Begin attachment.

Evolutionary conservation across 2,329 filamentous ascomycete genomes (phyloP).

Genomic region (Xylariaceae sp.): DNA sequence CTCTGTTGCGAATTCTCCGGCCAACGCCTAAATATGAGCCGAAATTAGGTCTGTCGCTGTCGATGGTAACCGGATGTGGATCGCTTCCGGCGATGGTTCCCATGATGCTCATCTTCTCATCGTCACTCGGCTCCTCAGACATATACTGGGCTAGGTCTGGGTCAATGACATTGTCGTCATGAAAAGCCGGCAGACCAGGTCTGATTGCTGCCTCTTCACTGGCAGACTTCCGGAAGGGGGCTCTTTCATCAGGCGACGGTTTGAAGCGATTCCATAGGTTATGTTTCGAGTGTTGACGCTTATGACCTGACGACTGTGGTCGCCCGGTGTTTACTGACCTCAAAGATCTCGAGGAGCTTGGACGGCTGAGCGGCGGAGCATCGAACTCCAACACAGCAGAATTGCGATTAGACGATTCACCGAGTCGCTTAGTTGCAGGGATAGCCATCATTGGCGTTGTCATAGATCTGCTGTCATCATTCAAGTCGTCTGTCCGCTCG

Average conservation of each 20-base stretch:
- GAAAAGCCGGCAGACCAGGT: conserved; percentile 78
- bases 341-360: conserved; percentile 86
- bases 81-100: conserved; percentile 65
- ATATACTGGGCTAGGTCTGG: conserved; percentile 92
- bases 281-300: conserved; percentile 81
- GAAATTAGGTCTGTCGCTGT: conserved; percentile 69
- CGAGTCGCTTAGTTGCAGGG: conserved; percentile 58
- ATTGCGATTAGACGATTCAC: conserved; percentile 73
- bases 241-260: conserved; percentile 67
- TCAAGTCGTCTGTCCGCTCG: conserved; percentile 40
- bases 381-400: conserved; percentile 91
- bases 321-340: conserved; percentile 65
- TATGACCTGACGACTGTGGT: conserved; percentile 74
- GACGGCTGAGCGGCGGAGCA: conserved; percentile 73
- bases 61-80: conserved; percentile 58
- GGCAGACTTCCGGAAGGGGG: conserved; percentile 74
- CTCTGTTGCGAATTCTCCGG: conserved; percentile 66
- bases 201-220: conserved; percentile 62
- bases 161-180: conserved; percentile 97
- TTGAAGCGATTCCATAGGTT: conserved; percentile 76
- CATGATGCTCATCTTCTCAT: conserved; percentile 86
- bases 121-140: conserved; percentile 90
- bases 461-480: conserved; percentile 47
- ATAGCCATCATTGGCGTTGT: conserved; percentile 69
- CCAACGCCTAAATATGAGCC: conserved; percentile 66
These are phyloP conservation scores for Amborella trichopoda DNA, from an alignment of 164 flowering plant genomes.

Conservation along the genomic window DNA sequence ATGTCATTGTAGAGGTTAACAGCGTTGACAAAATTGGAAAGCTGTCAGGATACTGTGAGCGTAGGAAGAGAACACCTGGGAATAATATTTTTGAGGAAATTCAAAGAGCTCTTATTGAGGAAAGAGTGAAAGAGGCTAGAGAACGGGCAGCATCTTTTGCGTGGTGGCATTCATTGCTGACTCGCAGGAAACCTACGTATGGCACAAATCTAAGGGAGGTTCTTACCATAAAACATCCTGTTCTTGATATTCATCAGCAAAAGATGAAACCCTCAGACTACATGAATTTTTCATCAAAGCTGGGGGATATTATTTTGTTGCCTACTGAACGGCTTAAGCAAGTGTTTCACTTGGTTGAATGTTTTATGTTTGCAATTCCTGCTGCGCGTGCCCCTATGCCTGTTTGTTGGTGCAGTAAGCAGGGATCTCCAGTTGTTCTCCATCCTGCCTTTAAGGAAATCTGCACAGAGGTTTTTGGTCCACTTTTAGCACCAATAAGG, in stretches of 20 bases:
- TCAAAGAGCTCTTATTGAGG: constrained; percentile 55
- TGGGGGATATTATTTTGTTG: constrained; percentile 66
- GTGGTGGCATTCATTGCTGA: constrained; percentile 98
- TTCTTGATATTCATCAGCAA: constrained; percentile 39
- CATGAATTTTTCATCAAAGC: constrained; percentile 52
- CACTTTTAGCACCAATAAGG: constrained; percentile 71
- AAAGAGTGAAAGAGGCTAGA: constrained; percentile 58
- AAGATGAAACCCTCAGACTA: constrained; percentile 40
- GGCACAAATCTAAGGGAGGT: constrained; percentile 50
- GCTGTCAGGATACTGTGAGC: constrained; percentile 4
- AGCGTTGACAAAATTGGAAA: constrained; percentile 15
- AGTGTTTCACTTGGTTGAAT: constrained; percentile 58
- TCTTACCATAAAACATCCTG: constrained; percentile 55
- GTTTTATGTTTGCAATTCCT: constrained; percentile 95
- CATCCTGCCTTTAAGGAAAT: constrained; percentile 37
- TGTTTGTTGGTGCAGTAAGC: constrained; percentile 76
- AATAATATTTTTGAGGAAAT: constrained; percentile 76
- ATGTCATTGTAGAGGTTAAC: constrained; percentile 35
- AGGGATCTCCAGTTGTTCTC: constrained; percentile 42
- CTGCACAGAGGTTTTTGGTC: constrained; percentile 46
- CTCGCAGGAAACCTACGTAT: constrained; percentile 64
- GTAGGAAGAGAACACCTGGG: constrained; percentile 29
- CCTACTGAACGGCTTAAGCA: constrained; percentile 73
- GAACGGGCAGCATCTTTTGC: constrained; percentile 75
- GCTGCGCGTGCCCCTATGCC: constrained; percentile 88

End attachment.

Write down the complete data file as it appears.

Evolutionary conservation across 2,329 filamentous ascomycete genomes (phyloP).

Genomic region (Xylariaceae sp.): DNA sequence CTCTGTTGCGAATTCTCCGGCCAACGCCTAAATATGAGCCGAAATTAGGTCTGTCGCTGTCGATGGTAACCGGATGTGGATCGCTTCCGGCGATGGTTCCCATGATGCTCATCTTCTCATCGTCACTCGGCTCCTCAGACATATACTGGGCTAGGTCTGGGTCAATGACATTGTCGTCATGAAAAGCCGGCAGACCAGGTCTGATTGCTGCCTCTTCACTGGCAGACTTCCGGAAGGGGGCTCTTTCATCAGGCGACGGTTTGAAGCGATTCCATAGGTTATGTTTCGAGTGTTGACGCTTATGACCTGACGACTGTGGTCGCCCGGTGTTTACTGACCTCAAAGATCTCGAGGAGCTTGGACGGCTGAGCGGCGGAGCATCGAACTCCAACACAGCAGAATTGCGATTAGACGATTCACCGAGTCGCTTAGTTGCAGGGATAGCCATCATTGGCGTTGTCATAGATCTGCTGTCATCATTCAAGTCGTCTGTCCGCTCG

Average conservation of each 20-base stretch:
- GAAAAGCCGGCAGACCAGGT: conserved; percentile 78
- bases 341-360: conserved; percentile 86
- bases 81-100: conserved; percentile 65
- ATATACTGGGCTAGGTCTGG: conserved; percentile 92
- bases 281-300: conserved; percentile 81
- GAAATTAGGTCTGTCGCTGT: conserved; percentile 69
- CGAGTCGCTTAGTTGCAGGG: conserved; percentile 58
- ATTGCGATTAGACGATTCAC: conserved; percentile 73
- bases 241-260: conserved; percentile 67
- TCAAGTCGTCTGTCCGCTCG: conserved; percentile 40
- bases 381-400: conserved; percentile 91
- bases 321-340: conserved; percentile 65
- TATGACCTGACGACTGTGGT: conserved; percentile 74
- GACGGCTGAGCGGCGGAGCA: conserved; percentile 73
- bases 61-80: conserved; percentile 58
- GGCAGACTTCCGGAAGGGGG: conserved; percentile 74
- CTCTGTTGCGAATTCTCCGG: conserved; percentile 66
- bases 201-220: conserved; percentile 62
- bases 161-180: conserved; percentile 97
- TTGAAGCGATTCCATAGGTT: conserved; percentile 76
- CATGATGCTCATCTTCTCAT: conserved; percentile 86
- bases 121-140: conserved; percentile 90
- bases 461-480: conserved; percentile 47
- ATAGCCATCATTGGCGTTGT: conserved; percentile 69
- CCAACGCCTAAATATGAGCC: conserved; percentile 66
These are phyloP conservation scores for Amborella trichopoda DNA, from an alignment of 164 flowering plant genomes.

Conservation along the genomic window DNA sequence ATGTCATTGTAGAGGTTAACAGCGTTGACAAAATTGGAAAGCTGTCAGGATACTGTGAGCGTAGGAAGAGAACACCTGGGAATAATATTTTTGAGGAAATTCAAAGAGCTCTTATTGAGGAAAGAGTGAAAGAGGCTAGAGAACGGGCAGCATCTTTTGCGTGGTGGCATTCATTGCTGACTCGCAGGAAACCTACGTATGGCACAAATCTAAGGGAGGTTCTTACCATAAAACATCCTGTTCTTGATATTCATCAGCAAAAGATGAAACCCTCAGACTACATGAATTTTTCATCAAAGCTGGGGGATATTATTTTGTTGCCTACTGAACGGCTTAAGCAAGTGTTTCACTTGGTTGAATGTTTTATGTTTGCAATTCCTGCTGCGCGTGCCCCTATGCCTGTTTGTTGGTGCAGTAAGCAGGGATCTCCAGTTGTTCTCCATCCTGCCTTTAAGGAAATCTGCACAGAGGTTTTTGGTCCACTTTTAGCACCAATAAGG, in stretches of 20 bases:
- TCAAAGAGCTCTTATTGAGG: constrained; percentile 55
- TGGGGGATATTATTTTGTTG: constrained; percentile 66
- GTGGTGGCATTCATTGCTGA: constrained; percentile 98
- TTCTTGATATTCATCAGCAA: constrained; percentile 39
- CATGAATTTTTCATCAAAGC: constrained; percentile 52
- CACTTTTAGCACCAATAAGG: constrained; percentile 71
- AAAGAGTGAAAGAGGCTAGA: constrained; percentile 58
- AAGATGAAACCCTCAGACTA: constrained; percentile 40
- GGCACAAATCTAAGGGAGGT: constrained; percentile 50
- GCTGTCAGGATACTGTGAGC: constrained; percentile 4
- AGCGTTGACAAAATTGGAAA: constrained; percentile 15
- AGTGTTTCACTTGGTTGAAT: constrained; percentile 58
- TCTTACCATAAAACATCCTG: constrained; percentile 55
- GTTTTATGTTTGCAATTCCT: constrained; percentile 95
- CATCCTGCCTTTAAGGAAAT: constrained; percentile 37
- TGTTTGTTGGTGCAGTAAGC: constrained; percentile 76
- AATAATATTTTTGAGGAAAT: constrained; percentile 76
- ATGTCATTGTAGAGGTTAAC: constrained; percentile 35
- AGGGATCTCCAGTTGTTCTC: constrained; percentile 42
- CTGCACAGAGGTTTTTGGTC: constrained; percentile 46
- CTCGCAGGAAACCTACGTAT: constrained; percentile 64
- GTAGGAAGAGAACACCTGGG: constrained; percentile 29
- CCTACTGAACGGCTTAAGCA: constrained; percentile 73
- GAACGGGCAGCATCTTTTGC: constrained; percentile 75
- GCTGCGCGTGCCCCTATGCC: constrained; percentile 88